Hello I was reviewing some rails code lately and I see that in some cases they use private methods (especially in application controller methods). I understand that it is considered a good practice since the methods aren't used anywhere else outside of application controller, but my question is: What would happened if you never use private methods? Will it be some security issue (and if yes, I'd like to see an example if it is possible), is it just a good practice just to use methods inside the scope of the class that it's been used or is there any gains in resources because there is narrower scope? It might sound pretty newbie question but I am fairly new to OOP and I'd like some guidance in this topics (even from some book or resource about stuff like that). Thank you (I show a debate lately if there are any real advantages of OOP over procedural programming and if OOP is just a myth and I am thinking this a lot lately, so I decided to learn more about OOP and decide for myself... I was also wondering if ruby and rails could be done with procedural programming, instead of classes use functions and what it couldn't be done so easily).
on 2010-05-24 12:15
on 2010-05-24 12:39
> > What would happened if you never use private methods? Will it be some > security issue (and if yes, I'd like to see an example if it is > possible) OK, here's a quick example. Assuming you have the default routing rules in place so it handles /:controller/:action class LoginsController < ApplicationController def create @user = User.login(params) if @user.admin? set_as_admin else set_as_normal end end def set_as_admin session[:user_type] = :admin session[:user_id] = @user.id end def set_as_normal session[:user_type] = :normal session[:user_id] = @user.id end end So you login with normal/password and it runs the internal method "set_as_normal" to store the details in the session. You then visit http://www.example.com/logins/set_as_admin and BOOM! You're now an administrator. This wouldn't be possible if you put "private" above "def set_as_admin". It's a fairly simple example, and I wouldn't code logins like that, but it shows that without declaring methods as private in controllers it gives the user an easy way to access them. Just for completeness, the easiest protection for this in the real world is to 1) disable the default routing, 2)don't use two methods for set_as_* - use one and do the admin? check in that method. However, it was a simple example off the top of my head as to why use private in a controller. Cheers, Andy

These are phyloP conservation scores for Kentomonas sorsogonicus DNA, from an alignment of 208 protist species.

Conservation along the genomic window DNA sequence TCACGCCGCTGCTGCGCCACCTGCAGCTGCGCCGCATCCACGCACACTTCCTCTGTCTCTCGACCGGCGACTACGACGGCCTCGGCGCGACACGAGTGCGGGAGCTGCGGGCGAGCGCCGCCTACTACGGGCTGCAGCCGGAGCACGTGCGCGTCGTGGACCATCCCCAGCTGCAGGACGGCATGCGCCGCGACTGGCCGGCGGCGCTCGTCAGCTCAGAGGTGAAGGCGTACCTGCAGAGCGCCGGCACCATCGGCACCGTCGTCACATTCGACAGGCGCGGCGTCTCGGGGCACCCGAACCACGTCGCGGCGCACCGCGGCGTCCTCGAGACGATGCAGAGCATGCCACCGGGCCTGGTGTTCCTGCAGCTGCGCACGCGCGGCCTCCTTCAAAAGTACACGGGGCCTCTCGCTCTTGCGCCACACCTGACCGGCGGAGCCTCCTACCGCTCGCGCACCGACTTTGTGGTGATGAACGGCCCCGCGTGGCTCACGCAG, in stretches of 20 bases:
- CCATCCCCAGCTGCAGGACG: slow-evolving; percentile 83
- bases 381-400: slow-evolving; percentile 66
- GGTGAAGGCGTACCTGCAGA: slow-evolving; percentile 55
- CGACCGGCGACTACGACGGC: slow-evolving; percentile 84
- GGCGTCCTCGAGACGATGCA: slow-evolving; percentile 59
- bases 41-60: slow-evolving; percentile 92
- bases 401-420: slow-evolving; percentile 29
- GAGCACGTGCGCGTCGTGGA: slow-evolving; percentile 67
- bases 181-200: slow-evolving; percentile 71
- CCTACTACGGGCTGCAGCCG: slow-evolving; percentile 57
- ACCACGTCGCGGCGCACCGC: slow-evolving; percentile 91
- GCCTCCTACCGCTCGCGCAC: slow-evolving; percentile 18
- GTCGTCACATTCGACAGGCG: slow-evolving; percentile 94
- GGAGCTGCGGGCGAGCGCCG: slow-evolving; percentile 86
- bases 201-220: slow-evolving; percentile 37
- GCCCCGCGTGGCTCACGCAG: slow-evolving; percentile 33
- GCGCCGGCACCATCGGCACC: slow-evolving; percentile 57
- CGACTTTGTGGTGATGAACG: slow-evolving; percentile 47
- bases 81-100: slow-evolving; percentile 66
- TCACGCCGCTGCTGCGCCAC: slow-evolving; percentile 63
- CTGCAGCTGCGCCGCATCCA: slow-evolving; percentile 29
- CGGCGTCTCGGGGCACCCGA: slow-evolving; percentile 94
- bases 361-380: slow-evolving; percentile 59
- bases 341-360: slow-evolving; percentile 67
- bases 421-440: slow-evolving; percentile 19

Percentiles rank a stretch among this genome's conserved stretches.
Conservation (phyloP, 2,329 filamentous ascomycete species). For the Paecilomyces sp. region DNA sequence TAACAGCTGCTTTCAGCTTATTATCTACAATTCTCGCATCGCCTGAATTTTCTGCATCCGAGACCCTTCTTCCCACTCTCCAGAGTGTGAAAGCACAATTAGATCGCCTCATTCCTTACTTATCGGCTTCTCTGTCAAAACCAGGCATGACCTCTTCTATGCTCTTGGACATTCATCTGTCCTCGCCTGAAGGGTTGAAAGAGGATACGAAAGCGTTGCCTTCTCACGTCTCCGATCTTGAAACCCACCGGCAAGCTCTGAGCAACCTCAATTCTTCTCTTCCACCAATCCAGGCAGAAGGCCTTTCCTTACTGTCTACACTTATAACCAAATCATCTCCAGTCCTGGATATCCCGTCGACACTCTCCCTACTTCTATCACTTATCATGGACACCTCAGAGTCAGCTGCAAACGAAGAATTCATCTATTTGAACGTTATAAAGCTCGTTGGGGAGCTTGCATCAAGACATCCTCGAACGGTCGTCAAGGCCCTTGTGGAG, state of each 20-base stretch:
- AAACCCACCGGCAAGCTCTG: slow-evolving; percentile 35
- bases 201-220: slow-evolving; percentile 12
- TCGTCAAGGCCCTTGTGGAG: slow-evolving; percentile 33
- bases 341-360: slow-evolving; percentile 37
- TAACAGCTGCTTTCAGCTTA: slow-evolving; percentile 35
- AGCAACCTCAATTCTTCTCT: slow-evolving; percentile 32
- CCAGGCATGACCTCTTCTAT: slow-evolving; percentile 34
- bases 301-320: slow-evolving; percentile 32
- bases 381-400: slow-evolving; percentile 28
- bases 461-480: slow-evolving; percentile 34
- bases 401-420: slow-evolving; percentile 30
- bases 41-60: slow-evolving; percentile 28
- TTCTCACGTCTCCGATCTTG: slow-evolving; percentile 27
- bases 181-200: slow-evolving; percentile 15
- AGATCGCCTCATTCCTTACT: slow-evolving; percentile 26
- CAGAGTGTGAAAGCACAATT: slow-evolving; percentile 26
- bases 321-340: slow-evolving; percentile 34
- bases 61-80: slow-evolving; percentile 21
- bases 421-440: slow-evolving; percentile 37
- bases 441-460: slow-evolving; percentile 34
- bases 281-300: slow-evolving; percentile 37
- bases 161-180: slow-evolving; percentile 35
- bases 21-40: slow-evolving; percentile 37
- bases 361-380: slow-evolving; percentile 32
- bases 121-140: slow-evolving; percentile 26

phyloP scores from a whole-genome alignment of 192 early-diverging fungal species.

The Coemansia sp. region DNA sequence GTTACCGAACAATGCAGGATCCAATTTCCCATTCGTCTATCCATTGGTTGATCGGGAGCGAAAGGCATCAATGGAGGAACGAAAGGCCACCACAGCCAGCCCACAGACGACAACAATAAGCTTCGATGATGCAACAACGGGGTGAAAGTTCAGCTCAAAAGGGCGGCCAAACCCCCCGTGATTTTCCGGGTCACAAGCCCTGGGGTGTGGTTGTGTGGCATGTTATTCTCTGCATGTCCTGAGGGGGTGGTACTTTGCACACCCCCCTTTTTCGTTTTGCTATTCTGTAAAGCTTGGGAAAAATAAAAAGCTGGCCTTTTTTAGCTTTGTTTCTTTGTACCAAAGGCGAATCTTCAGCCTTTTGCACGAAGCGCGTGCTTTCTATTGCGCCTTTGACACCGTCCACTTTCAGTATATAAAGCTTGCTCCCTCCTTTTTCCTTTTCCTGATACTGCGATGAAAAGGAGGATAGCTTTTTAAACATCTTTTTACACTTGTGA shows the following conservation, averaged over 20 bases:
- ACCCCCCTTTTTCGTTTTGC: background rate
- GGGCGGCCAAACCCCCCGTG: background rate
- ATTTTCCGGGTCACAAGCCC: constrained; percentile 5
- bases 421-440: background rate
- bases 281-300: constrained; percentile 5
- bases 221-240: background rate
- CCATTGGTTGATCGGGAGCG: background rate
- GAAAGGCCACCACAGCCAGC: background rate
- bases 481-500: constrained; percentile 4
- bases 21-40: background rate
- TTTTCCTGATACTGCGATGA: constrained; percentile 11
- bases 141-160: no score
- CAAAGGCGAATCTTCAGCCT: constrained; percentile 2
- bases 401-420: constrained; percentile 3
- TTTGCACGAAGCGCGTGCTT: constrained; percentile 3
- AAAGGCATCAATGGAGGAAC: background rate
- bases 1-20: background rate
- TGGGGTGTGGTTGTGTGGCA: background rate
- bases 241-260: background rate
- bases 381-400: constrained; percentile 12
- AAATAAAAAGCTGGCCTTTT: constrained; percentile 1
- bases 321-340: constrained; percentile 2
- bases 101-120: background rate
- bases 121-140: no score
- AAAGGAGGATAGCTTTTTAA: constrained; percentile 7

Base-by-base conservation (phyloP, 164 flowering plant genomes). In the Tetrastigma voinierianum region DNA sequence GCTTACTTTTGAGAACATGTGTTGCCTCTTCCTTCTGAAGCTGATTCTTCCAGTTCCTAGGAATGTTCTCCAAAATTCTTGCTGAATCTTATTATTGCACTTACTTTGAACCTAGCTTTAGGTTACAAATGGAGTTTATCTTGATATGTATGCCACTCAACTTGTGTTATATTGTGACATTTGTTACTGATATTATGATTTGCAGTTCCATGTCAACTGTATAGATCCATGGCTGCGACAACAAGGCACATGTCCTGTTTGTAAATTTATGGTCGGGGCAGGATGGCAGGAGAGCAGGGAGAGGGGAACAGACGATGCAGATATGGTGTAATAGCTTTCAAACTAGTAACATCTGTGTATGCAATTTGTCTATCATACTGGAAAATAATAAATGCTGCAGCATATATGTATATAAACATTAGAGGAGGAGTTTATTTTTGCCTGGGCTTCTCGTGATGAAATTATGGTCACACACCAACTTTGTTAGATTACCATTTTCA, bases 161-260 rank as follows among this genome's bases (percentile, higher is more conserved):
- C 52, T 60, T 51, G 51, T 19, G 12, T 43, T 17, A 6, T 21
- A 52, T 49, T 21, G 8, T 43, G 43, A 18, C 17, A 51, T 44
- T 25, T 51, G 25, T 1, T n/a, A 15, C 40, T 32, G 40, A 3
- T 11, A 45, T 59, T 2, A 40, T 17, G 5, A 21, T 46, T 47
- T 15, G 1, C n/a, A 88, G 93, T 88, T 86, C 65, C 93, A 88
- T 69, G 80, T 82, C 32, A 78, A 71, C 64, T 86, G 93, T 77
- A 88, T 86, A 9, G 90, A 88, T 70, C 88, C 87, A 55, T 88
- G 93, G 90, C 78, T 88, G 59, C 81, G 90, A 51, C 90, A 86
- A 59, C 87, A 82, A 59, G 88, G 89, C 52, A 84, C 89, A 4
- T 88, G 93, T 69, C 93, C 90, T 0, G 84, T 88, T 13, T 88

on 2010-05-24 13:41
You opened my eyes! I haven't figured out what private was. I thought that you could access the method logins/set_as_admin even if it was private because I thought by /logins/ you have access to the class, that's what I understood before when I read that private methods could accessed by the class itself and only. So, private methods can be accessed only by public methods of the class, right? I wonder what protected is but I will search it and try some examples. Thanks again :)
on 2010-05-24 13:55
Private and protected methods can both be called from the same class or a subclass (eg your controller classes typically inherit from ApplicationController, your model classes typically inherit from ActiveRecord::Base, etc). This is different from the conventions used in many other languages like Java and C. Private methods can only be called from the same instance of an object. In the case of ApplicationController there will only be one instance so it doesn't matter but if you had a private method defined in a model class this would come into play. A private method cannot be called from any object except that object itself (the same instance). Protected methods can be called from an instance of the same class or subclass. So two instances of the same class can call each others' protected methods but not each others' private methods. Hope this helps! - Matt